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Big Tech Will Pay For Aussie News Content

The government’s News Media Bargaining Code is set to be introduced to Parliament today, and will force Facebook and Google to negotiate with media outlets on how much they pay for news content on their sites.

The ABC and SBS will be included alongside commercial broadcasters and print media in the code, which will initially bind Facebook Newsfeed and Google Search, but not other online services such as Instagram and YouTube.

According to federal Treasurer Josh Frydenberg, the hope is that good-faith commercial arrangements will be struck outside the purview of the code.

“If the digital platforms and the news media businesses are unable to reach a commercial agreement, or unwilling to reach a commercial agreement, then a final offer arbitration model will take effect. And this final offer arbitration model will allow for what is called two-way value exchange,” he said.

The two-way value exchange is a big win for Google and Facebook, who lobbied for the code to consider the advantages media outlets receive from exposure on their platforms.

“The money can only go one way”: Josh Frydenberg.

“The money can only go one way, the money can only go from the digital platforms to the traditional news media businesses. But the arbiters need to take into account the benefits that traditional news media businesses get by having eyeballs on their product when they appear on Google and Facebook,” said Frydenberg.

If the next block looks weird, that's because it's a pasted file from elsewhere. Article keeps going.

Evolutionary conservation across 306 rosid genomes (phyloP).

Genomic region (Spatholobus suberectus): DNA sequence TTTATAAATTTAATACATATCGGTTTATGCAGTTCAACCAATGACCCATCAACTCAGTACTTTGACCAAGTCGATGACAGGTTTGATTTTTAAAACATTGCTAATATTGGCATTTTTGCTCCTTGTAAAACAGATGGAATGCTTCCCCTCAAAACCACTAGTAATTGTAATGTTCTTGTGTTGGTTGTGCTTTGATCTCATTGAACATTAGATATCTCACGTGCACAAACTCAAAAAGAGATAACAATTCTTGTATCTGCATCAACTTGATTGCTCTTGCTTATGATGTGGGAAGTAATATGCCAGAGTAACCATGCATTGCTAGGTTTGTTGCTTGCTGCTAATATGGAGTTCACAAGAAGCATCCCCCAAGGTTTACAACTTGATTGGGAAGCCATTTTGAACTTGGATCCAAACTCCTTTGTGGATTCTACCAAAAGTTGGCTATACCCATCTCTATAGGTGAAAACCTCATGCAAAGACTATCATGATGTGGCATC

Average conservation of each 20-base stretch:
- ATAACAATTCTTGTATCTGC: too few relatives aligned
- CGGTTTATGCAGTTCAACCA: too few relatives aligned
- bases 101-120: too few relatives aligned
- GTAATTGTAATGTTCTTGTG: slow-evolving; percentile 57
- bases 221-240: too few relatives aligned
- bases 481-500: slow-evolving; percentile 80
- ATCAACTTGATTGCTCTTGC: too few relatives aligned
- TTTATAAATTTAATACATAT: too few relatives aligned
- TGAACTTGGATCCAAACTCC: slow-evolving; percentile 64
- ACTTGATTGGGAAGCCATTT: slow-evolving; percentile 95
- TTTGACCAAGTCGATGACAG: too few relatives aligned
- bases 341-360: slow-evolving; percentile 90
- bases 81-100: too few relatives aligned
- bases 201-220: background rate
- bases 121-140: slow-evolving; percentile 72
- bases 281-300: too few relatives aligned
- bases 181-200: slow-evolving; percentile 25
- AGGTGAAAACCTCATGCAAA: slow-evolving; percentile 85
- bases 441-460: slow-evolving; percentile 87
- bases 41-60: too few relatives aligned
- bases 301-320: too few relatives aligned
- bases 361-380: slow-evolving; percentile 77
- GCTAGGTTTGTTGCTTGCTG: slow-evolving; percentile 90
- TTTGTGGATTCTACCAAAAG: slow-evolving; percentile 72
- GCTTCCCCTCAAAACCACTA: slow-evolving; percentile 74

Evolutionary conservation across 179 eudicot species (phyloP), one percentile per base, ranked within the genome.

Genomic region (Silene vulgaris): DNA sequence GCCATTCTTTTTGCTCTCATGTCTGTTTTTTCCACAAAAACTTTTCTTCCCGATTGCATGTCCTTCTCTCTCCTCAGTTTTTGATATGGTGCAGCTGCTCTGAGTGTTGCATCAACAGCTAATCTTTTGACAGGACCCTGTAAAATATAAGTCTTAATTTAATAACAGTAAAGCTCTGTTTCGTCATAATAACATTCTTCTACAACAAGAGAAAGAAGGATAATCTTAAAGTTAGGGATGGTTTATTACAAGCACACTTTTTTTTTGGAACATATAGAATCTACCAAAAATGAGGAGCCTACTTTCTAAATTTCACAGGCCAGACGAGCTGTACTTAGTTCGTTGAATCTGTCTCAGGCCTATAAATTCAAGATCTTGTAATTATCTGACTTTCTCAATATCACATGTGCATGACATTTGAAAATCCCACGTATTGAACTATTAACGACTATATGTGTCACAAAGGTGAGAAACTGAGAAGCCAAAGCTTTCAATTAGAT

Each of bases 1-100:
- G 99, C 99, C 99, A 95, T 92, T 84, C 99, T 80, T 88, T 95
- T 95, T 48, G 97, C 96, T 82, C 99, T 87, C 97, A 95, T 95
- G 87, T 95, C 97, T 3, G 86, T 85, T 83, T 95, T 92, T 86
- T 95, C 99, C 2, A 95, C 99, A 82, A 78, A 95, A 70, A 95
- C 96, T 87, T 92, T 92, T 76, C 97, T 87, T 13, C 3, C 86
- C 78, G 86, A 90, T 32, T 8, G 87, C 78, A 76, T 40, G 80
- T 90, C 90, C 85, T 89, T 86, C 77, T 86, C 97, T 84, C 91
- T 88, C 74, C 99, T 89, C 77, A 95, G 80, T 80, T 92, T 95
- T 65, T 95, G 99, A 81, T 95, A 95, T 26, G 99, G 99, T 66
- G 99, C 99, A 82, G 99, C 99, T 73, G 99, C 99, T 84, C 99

According to an ACCC review in 2017, out of every $100 spent on online advertising, $53 goes to Google and $28 to Facebook, with other participants carving up the remaining $19.

“As a result of this concentrated market, these digital platforms were unavoidable trading partners for traditional news media businesses,” said Frydenberg.

Communications Minister Paul Fletcher added that, over the course of the COVID-19 pandemic, Australians had returned to “trusted sources of news”, giving major spikes to outlets such as News Corp, Nine, and the ABC.

“What this code is designed to do is to be an effective policy tool so that Australia news media businesses receive fair payment for their content that is used by the digital platforms and so, in turn, that they can continue to provide public interest journalism about things that are important to Australians,” he said.

Reactions among media outlets have been mixed, with News Corp hailing the Code as a “significant step forward” that will remove barriers to fair commercial agreements, while Nine slammed it as entrenching “both [tech companies’] monopoly power and the significantly unfair imbalance in regulation”.

The Code will go to Parliament today, and then to a Senate committee.

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